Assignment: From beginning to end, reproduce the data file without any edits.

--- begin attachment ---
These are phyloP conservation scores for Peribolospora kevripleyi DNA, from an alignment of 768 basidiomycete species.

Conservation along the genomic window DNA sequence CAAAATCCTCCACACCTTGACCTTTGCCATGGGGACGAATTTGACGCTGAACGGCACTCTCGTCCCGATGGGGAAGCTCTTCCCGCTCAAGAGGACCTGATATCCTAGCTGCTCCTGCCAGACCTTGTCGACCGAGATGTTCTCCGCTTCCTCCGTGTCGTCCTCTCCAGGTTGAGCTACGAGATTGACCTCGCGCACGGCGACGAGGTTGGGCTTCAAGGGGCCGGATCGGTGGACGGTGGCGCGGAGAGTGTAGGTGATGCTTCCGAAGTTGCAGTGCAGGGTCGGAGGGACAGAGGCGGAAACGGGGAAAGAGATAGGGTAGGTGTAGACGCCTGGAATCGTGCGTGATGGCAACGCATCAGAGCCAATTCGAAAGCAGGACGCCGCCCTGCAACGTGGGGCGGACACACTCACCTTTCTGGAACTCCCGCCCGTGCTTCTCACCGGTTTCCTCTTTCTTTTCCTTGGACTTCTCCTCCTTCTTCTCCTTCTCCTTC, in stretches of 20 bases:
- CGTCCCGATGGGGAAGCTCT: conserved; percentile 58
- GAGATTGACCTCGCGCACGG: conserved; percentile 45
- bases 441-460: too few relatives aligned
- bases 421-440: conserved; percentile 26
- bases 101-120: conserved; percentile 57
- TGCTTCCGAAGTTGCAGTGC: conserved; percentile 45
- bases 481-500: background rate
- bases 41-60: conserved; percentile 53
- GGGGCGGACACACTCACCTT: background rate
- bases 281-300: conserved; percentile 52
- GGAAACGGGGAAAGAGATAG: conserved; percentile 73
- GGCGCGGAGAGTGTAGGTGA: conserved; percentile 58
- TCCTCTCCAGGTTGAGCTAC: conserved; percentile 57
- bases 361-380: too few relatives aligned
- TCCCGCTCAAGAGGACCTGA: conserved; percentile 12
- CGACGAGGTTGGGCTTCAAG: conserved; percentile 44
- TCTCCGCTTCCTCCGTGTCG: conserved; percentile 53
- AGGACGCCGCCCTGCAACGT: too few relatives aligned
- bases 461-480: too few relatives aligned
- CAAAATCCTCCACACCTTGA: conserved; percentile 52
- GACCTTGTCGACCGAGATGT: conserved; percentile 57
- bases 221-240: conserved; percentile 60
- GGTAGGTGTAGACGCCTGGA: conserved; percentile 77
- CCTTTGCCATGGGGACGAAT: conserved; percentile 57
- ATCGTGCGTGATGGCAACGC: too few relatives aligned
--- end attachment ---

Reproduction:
These are phyloP conservation scores for Peribolospora kevripleyi DNA, from an alignment of 768 basidiomycete species.

Conservation along the genomic window DNA sequence CAAAATCCTCCACACCTTGACCTTTGCCATGGGGACGAATTTGACGCTGAACGGCACTCTCGTCCCGATGGGGAAGCTCTTCCCGCTCAAGAGGACCTGATATCCTAGCTGCTCCTGCCAGACCTTGTCGACCGAGATGTTCTCCGCTTCCTCCGTGTCGTCCTCTCCAGGTTGAGCTACGAGATTGACCTCGCGCACGGCGACGAGGTTGGGCTTCAAGGGGCCGGATCGGTGGACGGTGGCGCGGAGAGTGTAGGTGATGCTTCCGAAGTTGCAGTGCAGGGTCGGAGGGACAGAGGCGGAAACGGGGAAAGAGATAGGGTAGGTGTAGACGCCTGGAATCGTGCGTGATGGCAACGCATCAGAGCCAATTCGAAAGCAGGACGCCGCCCTGCAACGTGGGGCGGACACACTCACCTTTCTGGAACTCCCGCCCGTGCTTCTCACCGGTTTCCTCTTTCTTTTCCTTGGACTTCTCCTCCTTCTTCTCCTTCTCCTTC, in stretches of 20 bases:
- CGTCCCGATGGGGAAGCTCT: conserved; percentile 58
- GAGATTGACCTCGCGCACGG: conserved; percentile 45
- bases 441-460: too few relatives aligned
- bases 421-440: conserved; percentile 26
- bases 101-120: conserved; percentile 57
- TGCTTCCGAAGTTGCAGTGC: conserved; percentile 45
- bases 481-500: background rate
- bases 41-60: conserved; percentile 53
- GGGGCGGACACACTCACCTT: background rate
- bases 281-300: conserved; percentile 52
- GGAAACGGGGAAAGAGATAG: conserved; percentile 73
- GGCGCGGAGAGTGTAGGTGA: conserved; percentile 58
- TCCTCTCCAGGTTGAGCTAC: conserved; percentile 57
- bases 361-380: too few relatives aligned
- TCCCGCTCAAGAGGACCTGA: conserved; percentile 12
- CGACGAGGTTGGGCTTCAAG: conserved; percentile 44
- TCTCCGCTTCCTCCGTGTCG: conserved; percentile 53
- AGGACGCCGCCCTGCAACGT: too few relatives aligned
- bases 461-480: too few relatives aligned
- CAAAATCCTCCACACCTTGA: conserved; percentile 52
- GACCTTGTCGACCGAGATGT: conserved; percentile 57
- bases 221-240: conserved; percentile 60
- GGTAGGTGTAGACGCCTGGA: conserved; percentile 77
- CCTTTGCCATGGGGACGAAT: conserved; percentile 57
- ATCGTGCGTGATGGCAACGC: too few relatives aligned